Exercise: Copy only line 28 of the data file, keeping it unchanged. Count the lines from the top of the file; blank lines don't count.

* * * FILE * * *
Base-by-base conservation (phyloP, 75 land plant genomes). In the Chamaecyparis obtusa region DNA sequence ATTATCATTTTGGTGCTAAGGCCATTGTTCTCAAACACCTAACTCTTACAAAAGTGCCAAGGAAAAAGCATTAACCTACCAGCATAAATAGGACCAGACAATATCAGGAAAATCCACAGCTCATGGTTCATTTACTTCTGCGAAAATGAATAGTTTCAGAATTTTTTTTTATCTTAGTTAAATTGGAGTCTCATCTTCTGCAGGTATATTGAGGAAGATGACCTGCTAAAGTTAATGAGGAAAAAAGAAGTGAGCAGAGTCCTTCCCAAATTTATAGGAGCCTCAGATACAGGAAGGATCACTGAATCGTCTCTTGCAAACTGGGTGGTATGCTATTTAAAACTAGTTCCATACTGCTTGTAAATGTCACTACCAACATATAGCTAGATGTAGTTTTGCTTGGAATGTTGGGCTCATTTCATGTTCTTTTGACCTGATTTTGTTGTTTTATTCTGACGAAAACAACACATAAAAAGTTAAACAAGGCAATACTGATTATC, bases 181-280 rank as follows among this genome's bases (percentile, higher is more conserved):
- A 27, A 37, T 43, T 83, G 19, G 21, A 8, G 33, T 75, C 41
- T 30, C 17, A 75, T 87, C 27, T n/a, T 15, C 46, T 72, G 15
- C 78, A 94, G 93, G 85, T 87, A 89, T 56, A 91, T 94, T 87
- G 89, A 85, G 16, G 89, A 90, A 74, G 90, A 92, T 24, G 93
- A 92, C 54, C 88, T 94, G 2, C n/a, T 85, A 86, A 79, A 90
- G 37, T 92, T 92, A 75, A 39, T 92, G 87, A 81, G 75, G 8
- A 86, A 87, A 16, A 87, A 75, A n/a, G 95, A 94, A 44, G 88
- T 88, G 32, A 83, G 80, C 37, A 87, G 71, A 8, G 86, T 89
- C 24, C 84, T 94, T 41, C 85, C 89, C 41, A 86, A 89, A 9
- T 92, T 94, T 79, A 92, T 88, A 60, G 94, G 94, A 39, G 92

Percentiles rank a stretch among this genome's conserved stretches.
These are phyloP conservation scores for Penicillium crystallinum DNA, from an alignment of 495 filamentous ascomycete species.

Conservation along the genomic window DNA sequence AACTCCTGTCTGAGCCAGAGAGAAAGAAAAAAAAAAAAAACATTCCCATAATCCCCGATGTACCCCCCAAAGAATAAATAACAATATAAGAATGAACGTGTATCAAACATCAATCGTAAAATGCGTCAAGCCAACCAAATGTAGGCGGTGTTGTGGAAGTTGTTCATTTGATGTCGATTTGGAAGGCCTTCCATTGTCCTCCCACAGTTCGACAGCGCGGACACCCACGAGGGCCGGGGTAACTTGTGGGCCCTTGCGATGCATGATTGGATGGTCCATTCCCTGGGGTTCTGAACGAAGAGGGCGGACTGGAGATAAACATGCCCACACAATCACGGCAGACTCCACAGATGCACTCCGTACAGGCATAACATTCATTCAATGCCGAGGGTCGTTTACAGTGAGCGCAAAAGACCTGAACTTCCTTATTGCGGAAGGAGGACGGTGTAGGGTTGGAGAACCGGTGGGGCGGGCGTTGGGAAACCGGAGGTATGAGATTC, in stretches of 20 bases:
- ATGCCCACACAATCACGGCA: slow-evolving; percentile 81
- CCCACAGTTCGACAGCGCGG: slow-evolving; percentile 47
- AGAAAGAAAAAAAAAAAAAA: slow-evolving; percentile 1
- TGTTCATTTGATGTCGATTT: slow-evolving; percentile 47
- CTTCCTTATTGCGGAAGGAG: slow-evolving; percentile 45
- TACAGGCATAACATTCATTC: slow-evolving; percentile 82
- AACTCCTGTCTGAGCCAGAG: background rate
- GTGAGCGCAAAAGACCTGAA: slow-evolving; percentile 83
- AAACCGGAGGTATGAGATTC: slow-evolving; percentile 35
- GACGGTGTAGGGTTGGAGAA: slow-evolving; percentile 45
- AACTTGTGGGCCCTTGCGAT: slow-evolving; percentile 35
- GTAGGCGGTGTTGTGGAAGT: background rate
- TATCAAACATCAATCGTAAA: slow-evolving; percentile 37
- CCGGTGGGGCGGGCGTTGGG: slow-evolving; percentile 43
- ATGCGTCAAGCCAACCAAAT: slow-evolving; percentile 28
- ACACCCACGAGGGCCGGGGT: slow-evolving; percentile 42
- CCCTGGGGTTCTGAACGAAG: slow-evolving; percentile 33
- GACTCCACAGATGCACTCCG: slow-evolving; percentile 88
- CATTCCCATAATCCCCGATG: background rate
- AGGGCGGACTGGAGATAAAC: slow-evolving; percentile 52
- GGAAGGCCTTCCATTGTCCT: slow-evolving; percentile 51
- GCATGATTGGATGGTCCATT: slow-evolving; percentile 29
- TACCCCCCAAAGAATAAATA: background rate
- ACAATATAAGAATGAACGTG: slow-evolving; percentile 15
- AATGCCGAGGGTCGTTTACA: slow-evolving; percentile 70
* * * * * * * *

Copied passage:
- CCGGTGGGGCGGGCGTTGGG: slow-evolving; percentile 43